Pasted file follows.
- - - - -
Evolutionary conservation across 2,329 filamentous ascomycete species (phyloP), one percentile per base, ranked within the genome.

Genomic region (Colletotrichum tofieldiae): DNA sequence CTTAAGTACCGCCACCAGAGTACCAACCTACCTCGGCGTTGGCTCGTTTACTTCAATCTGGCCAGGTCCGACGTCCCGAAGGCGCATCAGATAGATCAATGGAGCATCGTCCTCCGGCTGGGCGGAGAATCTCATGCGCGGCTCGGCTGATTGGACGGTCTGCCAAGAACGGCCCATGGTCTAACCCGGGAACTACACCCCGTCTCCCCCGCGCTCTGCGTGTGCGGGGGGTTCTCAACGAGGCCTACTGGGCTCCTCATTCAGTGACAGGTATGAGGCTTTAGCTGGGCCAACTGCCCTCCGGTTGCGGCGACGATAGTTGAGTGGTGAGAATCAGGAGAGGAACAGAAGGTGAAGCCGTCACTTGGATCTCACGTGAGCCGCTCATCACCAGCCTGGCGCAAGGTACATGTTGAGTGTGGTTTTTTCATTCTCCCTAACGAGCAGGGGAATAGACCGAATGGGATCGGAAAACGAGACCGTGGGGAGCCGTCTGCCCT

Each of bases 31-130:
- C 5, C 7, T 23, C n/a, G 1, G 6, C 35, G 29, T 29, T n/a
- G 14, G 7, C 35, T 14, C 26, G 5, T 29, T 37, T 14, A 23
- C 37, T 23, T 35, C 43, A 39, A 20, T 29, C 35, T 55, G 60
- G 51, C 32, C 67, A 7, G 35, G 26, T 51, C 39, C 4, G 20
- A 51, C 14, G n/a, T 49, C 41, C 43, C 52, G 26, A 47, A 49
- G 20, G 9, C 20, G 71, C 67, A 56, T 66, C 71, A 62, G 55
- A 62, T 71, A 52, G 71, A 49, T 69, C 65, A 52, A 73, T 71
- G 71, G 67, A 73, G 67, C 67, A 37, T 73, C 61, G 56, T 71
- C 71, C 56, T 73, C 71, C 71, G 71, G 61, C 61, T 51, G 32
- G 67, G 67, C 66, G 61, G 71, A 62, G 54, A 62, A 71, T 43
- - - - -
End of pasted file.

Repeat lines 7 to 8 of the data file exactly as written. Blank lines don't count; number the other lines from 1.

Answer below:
- G 51, C 32, C 67, A 7, G 35, G 26, T 51, C 39, C 4, G 20
- A 51, C 14, G n/a, T 49, C 41, C 43, C 52, G 26, A 47, A 49